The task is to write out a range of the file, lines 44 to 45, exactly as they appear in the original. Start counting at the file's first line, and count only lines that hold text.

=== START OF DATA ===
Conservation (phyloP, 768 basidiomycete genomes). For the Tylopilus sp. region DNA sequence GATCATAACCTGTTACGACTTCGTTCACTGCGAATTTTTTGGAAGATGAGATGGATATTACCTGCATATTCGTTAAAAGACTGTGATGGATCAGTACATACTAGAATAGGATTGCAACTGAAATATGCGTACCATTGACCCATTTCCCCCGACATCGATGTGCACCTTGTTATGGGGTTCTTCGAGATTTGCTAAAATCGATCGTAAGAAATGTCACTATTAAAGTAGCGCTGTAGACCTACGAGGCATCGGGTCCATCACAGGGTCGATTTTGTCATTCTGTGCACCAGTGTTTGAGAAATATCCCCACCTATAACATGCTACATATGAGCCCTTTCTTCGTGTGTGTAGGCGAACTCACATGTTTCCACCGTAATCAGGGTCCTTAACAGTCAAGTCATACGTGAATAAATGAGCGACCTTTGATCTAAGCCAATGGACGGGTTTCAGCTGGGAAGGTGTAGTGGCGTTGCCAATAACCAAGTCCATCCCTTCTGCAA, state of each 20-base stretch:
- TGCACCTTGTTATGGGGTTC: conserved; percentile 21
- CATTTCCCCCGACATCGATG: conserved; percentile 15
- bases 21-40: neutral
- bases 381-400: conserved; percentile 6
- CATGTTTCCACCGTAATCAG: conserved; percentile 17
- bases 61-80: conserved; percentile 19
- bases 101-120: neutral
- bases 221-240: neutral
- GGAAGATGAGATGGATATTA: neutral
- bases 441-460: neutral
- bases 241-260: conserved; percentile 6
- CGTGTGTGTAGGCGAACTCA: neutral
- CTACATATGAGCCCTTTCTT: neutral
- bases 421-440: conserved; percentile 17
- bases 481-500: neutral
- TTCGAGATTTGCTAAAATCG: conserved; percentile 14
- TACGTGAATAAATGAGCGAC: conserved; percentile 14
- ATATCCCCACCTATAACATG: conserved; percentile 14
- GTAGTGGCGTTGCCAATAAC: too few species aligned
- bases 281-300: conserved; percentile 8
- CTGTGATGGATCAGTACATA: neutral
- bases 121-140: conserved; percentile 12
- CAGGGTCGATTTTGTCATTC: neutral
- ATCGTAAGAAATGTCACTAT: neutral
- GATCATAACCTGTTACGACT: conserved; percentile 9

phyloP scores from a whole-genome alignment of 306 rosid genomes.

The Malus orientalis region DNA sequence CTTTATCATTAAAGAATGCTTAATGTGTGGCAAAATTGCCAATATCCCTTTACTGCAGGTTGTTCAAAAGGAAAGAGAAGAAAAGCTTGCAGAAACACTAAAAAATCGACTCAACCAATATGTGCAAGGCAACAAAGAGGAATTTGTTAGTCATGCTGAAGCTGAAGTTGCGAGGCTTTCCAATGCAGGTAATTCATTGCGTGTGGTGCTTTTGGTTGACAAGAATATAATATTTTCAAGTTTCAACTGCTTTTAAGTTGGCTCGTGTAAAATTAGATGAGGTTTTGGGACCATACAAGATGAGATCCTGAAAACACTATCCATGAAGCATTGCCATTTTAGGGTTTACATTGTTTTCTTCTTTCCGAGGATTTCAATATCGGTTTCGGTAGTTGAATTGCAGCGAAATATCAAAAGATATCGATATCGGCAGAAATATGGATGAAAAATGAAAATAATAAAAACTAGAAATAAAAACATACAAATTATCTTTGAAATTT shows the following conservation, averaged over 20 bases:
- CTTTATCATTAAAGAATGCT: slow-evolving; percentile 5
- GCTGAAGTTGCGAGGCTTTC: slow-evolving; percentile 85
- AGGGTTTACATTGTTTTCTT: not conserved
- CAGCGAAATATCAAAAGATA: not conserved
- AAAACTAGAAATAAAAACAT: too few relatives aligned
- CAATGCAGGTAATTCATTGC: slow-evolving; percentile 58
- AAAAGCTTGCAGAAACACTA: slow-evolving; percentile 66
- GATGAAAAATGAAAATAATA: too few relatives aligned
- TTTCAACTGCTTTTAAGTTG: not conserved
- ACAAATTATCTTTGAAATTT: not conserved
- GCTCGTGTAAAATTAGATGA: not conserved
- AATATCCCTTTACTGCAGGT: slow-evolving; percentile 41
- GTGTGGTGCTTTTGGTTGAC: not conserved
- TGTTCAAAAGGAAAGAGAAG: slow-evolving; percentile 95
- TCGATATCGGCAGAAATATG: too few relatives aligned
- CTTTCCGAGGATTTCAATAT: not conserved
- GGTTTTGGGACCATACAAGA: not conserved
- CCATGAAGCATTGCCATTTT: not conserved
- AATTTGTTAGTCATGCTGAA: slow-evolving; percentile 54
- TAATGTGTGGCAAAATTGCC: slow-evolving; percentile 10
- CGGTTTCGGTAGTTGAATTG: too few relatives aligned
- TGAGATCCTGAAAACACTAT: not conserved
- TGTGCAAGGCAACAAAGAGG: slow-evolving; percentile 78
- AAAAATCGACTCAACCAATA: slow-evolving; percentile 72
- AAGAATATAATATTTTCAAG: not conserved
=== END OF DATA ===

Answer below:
- CTTTCCGAGGATTTCAATAT: not conserved
- GGTTTTGGGACCATACAAGA: not conserved